SEATTLE — If you get a mushy fry at Seattle’s iconic Dick’s Drive-In, don’t blame the cooks. Blame the Washington potato shortage.
A delayed harvest and fewer seedlings planted means Washington’s famously fry-able potatoes are in short supply this year. Fries made from any other spuds just aren’t the same.
“We are at the very end of the season on our Washington potatoes and they are not producing fries up to our standards,” the Seattle-based restaurant announced on its website and Facebook page last week. The restaurant said if a customer finds a fry that “isn’t satisfying,” they should bring it back to the window for a replacement.
What makes a Washington potato special? It’s more than just state pride — it’s science.
Potatoes from Washington are drier than other spuds, which means they fry to a crisp on the outside with a nice fluffy texture inside. They also typically have fewer internal blemishes.
“We grow generally higher-quality potatoes in Washington than come from Idaho,” said Tim Waters, a regional vegetable specialist at Washington State University. “They fry more consistently, and they’re a nicer-looking product generally.”
But right now, there’s a shortage of these coveted Washington spuds.
Typically, potato growers plant the crop in late February and early March, then harvest from around the Fourth of July through the fall months. The potatoes from the early harvest get shipped out right away, while the crop harvested later in the season goes into storage. Those storage potatoes can usually satisfy demand until the next season.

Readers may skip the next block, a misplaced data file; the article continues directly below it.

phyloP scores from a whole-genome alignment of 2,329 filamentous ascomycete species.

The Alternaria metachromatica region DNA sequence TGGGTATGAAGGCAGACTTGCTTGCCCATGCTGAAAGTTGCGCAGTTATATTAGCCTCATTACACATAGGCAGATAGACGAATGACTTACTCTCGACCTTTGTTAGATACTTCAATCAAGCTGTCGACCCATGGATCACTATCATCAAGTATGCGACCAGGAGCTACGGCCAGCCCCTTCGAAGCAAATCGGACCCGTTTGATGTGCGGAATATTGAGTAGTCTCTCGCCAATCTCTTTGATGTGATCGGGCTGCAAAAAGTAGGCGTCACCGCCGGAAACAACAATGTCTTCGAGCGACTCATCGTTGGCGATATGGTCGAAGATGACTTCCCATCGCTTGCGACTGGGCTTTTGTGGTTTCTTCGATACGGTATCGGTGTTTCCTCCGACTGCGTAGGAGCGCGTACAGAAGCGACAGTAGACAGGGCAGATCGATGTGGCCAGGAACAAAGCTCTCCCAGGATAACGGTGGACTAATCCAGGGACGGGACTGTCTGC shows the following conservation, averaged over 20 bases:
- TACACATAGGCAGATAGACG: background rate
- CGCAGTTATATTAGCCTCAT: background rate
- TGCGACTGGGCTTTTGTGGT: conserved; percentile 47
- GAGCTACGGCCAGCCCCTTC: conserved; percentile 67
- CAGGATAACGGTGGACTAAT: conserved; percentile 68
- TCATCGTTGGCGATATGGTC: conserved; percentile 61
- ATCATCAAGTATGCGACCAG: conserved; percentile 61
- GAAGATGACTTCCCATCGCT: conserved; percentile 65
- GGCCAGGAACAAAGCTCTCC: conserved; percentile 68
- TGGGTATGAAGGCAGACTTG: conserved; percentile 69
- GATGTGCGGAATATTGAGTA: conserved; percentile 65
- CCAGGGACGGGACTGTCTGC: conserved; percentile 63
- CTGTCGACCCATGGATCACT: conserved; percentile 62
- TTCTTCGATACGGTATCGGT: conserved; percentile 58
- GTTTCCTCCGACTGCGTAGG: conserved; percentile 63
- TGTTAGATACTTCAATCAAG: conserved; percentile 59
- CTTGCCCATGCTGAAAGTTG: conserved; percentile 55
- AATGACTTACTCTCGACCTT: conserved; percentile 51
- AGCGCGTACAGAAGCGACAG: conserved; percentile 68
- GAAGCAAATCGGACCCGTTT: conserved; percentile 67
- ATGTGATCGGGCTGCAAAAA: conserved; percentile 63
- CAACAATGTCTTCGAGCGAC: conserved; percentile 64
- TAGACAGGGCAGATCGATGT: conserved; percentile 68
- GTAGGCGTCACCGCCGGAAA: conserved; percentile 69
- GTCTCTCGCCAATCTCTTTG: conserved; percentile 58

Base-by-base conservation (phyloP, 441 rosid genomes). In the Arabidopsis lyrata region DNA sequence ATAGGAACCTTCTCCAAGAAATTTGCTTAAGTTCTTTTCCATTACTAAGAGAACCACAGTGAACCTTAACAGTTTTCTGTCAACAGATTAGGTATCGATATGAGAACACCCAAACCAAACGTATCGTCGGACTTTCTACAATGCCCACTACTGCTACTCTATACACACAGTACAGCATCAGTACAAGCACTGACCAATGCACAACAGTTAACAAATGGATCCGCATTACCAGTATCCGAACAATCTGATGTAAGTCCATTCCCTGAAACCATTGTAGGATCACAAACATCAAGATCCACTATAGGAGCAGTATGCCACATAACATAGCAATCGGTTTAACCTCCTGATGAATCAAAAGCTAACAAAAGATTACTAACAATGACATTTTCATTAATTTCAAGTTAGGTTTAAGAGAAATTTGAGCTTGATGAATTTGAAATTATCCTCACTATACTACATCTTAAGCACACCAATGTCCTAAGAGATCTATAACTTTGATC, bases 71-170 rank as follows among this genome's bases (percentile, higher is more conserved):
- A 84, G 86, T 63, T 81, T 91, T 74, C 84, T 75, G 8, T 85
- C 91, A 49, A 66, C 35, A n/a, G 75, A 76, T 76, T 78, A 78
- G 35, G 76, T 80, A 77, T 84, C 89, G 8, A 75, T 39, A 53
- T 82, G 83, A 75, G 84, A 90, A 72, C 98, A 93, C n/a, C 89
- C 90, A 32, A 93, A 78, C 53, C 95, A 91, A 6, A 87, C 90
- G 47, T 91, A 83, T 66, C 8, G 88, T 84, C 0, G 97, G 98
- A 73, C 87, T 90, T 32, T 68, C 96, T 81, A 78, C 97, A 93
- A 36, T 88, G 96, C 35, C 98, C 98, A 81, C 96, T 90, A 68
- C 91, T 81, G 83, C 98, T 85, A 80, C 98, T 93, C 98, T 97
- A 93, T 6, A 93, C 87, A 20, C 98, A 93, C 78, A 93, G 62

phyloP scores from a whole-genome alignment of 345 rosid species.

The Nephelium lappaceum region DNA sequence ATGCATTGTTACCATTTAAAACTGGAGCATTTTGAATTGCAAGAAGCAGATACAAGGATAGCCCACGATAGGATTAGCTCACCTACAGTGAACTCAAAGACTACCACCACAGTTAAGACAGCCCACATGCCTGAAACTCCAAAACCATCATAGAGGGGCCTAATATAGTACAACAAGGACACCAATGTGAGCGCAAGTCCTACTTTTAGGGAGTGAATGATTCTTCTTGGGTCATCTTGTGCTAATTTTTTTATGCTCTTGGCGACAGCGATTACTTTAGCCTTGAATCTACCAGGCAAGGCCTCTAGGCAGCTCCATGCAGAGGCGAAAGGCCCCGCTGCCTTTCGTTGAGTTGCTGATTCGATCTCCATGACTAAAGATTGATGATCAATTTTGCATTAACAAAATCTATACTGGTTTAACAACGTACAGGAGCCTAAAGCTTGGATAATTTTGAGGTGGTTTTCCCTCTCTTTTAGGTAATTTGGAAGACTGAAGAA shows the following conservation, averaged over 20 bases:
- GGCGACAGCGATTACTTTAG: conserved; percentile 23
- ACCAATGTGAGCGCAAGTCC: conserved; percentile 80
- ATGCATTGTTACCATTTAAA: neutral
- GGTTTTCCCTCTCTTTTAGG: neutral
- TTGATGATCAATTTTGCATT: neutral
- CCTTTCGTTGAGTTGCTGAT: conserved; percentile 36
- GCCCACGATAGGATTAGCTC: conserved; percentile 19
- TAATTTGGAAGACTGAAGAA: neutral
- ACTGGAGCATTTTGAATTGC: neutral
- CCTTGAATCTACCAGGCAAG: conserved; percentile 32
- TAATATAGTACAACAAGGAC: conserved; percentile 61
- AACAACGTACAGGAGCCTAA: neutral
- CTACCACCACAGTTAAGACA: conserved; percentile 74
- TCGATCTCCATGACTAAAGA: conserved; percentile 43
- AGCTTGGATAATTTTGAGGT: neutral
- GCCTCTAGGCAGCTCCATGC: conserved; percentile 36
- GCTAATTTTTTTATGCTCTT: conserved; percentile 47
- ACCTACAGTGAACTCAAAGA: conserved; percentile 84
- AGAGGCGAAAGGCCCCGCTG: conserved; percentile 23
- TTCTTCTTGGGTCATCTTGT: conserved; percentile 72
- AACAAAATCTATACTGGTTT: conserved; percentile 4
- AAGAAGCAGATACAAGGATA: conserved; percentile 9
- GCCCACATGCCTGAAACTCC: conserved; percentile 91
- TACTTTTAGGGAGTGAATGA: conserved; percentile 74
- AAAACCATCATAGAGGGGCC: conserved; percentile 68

This year, the harvest was about 2½ weeks late because of unseasonably cold and rainy spring weather. Washington growers also planted fewer plants this year after the potato wart disease was detected on Canada’s “spud island,” one of Washington’s biggest seed suppliers.
Dick’s uses fresh potatoes instead of frozen, which makes a steady potato supply crucial, CEO Jasmine Donovan said.
“We use real live potatoes that we cut right there,” Donovan said. “Very few people make fries that way anymore.”
Dick’s tries to source its potatoes from Washington because, Donovan said, the shorter distance the potato travels, the less opportunity it has to be exposed to extreme temperatures.
Washington not only produces high-quality potatoes but large quantities of them, Waters said. The state grows 20 percent of the country’s potatoes, according to the Washington State Potato Commission, and growers here harvest twice as many tons of potatoes per acre than the average U.S. producer.
As the Dick’s Drive-In post reminds customers, “New potatoes are coming out of the ground as you read this!”
Waters confirmed the harvest is underway statewide, but it will take a week or two for suppliers to get the spuds to their final destinations.